harry: Key point there from the man from Michigan — I think the margin and Trump’s percentage of the vote are as important as whether Cruz wins.
If Trump hits, say, only 33 percent, it’ll show that he picked up pretty much no ground after Rubio dropped out. I base that off of Marquette polls taken before and after Rubio exited. If however, Trump is in the high 30s, it’ll signal to me that he did indeed pick up some of that Rubio support.
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micah: So this gets to another question: I’ve heard a lot of talk that a Cruz win in Wisconsin could “reset the race” — do we buy that?
natesilver: It’s important to remember that “momentum,” as the press talks about it, is backward-looking rather than forward-looking. There’s a perception that Trump’s had a bad couple of weeks — he’s now below 50 percent to win the nomination at prediction markets, which seems awfully cheap — and a loss in Wisconsin would confirm that perception.
clare.malone: I don’t think I buy the wholesale “reset” thing anymore, because I think we’re basically just headed into a period of extended litigation on the ground with party meetings and electing delegates and obscure rules and all that. I tend to think that’s the direction of the race now. I think the way a Wisconsin win might help things for the Cruz team and hurt Trump is that it helps in the Cruz campaign’s delegate-courting process, their convincing people that he’s viable.
natesilver: Yeah, so that’s one way that momentum (real or perceived) could matter. While there aren’t a lot of states voting over the next couple of weeks, there are a lot of them picking delegates. And although Cruz is doing well in that delegate-selection process already, it’s an easier sell when he can say the wheels are coming off Trump’s campaign. By contrast, if Trump wins Wisconsin — unlikely, but stranger things have happened several times this year already — the Cruz campaign’s delegate-related machinations could look more like a naked power grab. And the conventional wisdom, which could matter to the GOP delegates, could shift back to “how can we NOT give Trump the nomination given that he clearly has the most popular support?” instead of “how can we possibly nominate this guy?”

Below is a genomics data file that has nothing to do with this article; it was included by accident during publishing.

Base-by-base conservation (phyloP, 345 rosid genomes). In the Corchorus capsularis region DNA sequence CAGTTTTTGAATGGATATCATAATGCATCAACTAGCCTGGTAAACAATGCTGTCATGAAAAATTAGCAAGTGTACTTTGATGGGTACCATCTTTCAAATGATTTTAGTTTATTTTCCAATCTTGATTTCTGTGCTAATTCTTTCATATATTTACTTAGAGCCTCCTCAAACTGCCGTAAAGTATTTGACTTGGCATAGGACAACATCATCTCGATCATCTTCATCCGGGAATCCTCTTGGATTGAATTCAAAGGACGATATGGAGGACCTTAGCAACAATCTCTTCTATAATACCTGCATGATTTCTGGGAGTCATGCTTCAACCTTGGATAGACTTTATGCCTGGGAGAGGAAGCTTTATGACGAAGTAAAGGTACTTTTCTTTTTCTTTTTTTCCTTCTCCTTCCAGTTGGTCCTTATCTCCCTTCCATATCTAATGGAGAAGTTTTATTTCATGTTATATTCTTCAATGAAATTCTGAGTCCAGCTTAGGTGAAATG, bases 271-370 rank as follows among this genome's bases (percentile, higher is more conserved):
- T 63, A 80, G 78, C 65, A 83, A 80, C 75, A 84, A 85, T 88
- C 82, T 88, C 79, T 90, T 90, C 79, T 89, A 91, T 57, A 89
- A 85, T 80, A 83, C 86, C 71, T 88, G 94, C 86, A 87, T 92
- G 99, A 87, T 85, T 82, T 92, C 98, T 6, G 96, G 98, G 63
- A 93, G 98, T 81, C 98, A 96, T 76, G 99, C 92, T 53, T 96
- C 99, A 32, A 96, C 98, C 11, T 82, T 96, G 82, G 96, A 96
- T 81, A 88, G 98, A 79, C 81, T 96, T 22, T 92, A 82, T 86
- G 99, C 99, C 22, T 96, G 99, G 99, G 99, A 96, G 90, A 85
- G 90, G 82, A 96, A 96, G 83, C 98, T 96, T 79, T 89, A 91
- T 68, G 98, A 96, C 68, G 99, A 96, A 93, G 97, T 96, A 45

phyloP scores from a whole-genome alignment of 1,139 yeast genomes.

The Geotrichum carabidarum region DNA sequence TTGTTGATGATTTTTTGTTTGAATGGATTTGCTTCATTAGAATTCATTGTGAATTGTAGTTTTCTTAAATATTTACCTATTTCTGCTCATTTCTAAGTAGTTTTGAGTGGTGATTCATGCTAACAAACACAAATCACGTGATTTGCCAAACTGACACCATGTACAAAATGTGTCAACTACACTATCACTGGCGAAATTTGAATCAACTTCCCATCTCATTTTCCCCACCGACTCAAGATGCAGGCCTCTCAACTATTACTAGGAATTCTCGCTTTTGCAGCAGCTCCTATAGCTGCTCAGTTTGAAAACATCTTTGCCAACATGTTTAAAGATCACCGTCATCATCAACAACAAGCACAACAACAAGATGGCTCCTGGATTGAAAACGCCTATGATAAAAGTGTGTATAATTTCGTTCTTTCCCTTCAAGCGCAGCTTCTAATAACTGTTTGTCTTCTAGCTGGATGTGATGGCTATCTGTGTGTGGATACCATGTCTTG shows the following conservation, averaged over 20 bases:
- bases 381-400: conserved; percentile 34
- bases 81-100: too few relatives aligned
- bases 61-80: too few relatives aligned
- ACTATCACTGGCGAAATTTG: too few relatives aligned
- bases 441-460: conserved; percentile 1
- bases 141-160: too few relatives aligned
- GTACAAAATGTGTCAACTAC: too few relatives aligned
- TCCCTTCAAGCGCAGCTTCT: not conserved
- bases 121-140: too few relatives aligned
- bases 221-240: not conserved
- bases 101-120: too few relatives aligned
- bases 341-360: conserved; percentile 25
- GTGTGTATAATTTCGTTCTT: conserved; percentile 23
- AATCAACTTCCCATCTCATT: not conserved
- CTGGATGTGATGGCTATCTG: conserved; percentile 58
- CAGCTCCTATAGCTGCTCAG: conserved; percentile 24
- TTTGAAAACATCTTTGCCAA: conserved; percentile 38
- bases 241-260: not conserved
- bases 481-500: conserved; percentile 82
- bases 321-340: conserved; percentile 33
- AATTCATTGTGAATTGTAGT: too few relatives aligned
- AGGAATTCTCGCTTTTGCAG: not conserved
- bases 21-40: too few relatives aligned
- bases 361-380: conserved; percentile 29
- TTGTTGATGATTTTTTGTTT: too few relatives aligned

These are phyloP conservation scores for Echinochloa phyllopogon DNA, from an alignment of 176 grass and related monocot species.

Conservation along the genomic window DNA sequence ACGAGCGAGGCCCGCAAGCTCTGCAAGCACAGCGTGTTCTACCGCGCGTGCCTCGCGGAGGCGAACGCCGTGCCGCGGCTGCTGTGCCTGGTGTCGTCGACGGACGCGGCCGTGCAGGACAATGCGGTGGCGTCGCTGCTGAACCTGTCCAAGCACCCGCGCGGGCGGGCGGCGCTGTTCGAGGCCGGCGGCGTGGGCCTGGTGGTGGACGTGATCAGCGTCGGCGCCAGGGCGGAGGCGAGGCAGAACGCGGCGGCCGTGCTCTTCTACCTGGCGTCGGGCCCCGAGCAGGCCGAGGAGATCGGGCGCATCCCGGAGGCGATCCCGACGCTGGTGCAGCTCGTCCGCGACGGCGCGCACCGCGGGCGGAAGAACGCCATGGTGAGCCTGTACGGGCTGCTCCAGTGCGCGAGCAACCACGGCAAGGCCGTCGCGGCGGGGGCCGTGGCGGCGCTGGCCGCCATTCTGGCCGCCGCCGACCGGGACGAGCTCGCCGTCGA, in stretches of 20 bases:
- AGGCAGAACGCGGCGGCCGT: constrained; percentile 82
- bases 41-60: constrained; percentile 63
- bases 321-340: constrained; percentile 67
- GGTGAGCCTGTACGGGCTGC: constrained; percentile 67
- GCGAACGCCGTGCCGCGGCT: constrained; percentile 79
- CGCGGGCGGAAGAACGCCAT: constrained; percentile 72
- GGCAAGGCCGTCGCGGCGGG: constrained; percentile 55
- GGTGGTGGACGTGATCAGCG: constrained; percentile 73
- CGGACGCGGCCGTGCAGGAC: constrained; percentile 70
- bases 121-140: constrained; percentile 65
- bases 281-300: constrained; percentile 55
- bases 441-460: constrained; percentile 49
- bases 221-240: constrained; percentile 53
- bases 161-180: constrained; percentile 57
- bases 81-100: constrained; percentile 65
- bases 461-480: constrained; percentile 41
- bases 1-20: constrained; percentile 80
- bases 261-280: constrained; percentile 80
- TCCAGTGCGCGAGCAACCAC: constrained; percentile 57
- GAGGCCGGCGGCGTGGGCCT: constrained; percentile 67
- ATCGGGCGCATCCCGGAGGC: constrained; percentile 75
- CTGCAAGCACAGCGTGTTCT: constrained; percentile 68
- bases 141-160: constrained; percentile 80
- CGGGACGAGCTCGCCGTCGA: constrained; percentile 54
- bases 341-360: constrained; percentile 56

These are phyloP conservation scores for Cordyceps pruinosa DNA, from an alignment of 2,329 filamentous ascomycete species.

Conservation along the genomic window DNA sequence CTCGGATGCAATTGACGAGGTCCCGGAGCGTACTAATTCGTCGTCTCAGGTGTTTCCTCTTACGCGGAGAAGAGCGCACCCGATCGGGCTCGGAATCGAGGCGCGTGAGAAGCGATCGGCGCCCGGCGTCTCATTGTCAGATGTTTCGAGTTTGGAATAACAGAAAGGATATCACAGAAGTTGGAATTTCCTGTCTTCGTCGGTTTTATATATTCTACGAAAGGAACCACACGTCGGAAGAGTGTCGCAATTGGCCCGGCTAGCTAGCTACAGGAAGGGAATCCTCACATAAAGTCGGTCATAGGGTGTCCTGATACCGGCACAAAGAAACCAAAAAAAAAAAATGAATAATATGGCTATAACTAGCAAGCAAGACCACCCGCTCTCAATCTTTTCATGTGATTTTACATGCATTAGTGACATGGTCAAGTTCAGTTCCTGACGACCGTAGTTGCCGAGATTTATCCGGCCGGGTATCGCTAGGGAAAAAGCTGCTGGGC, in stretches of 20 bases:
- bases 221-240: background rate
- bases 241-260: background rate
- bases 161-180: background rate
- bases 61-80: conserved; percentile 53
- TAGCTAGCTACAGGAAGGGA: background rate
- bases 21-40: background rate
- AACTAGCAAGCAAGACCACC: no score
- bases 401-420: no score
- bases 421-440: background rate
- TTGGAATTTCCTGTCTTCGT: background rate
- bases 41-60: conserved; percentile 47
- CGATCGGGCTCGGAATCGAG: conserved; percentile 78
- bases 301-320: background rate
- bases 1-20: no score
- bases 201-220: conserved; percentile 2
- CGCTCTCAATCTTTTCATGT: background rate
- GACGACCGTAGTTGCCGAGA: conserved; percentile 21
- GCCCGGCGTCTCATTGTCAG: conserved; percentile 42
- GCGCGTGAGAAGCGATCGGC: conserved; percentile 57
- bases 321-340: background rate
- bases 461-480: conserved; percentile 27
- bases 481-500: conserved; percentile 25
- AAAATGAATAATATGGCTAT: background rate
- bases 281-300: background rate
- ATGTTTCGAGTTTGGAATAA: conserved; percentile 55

clare.malone: “Naked Power Grab” is the sequel to my romance novel “Delegates Unbound.” The Trump having a bad delegate-hunting-machine line is actually going to be really interesting, I think. And how litigious things might get — he’s certainly rubbed a lot of state GOP’s the wrong way over the last week to 10 days.
harry: Well, let’s put it this way: If Cruz can win Wisconsin by a wide margin, sweep the delegate count and then something happens to keep Trump under 50 percent in New York, then things will get very interesting. If, however, Trump merely sets a Wisconsin loss aside and then wins in New York and the rest of the states voting this month, I’m not sure winning Wisconsin by 5 percentage points versus 10 points versus 15 matters in the grand scheme. Of course, a large Wisconsin win for Cruz probably means he’ll go on to win the winner-take-all states of Nebraska and South Dakota.
natesilver: It’s true that other things held equal, Trump is likely to be underrated after Wisconsin (assuming he loses) and overrated after New York (assuming he wins big). That’s not the same thing as saying momentum doesn’t matter, however. Perception could matter quite a lot to the delegates, and they’re the ones who might end up deciding the nomination.
harry: I guess I don’t know what the perception would actually be in the scenario above.
clare.malone: Well, in Harry’s scenario, the perception playing field would be more even, right?
natesilver: Yeah. If Trump wins out every time he has a big confrontation with Cruz (and Kasich), it’ll look more like he has a mandate from GOP voters. And that will make it harder for delegates to deny him the nomination. Cruz needs Wisconsin precisely because he’s going to take some losses later in the month. Not just for the delegates — we’re already “pricing in” Trump doing very well in New York, Connecticut, etc. — but also for the morale of the #NeverTrump forces and for the argument Cruz will make to the delegates in Cleveland.
harry: I’m left wondering more about how big these wins are for each of them.
natesilver: But as much as we might say “it’s all about the math,” Harry, the fact is that the delegates might have to make this very subjective decision about whether nominating Trump or denying him the nomination is the least-worst outcome for the GOP. It’s all about the math if Trump gets 1,237 delegates — well, unless the delegates want to pull a fast one and unbind themselves — but in the zone where he’s somewhere around 1,150 or 1,200 delegates, the narrative the delegates tell themselves about the race matters a lot.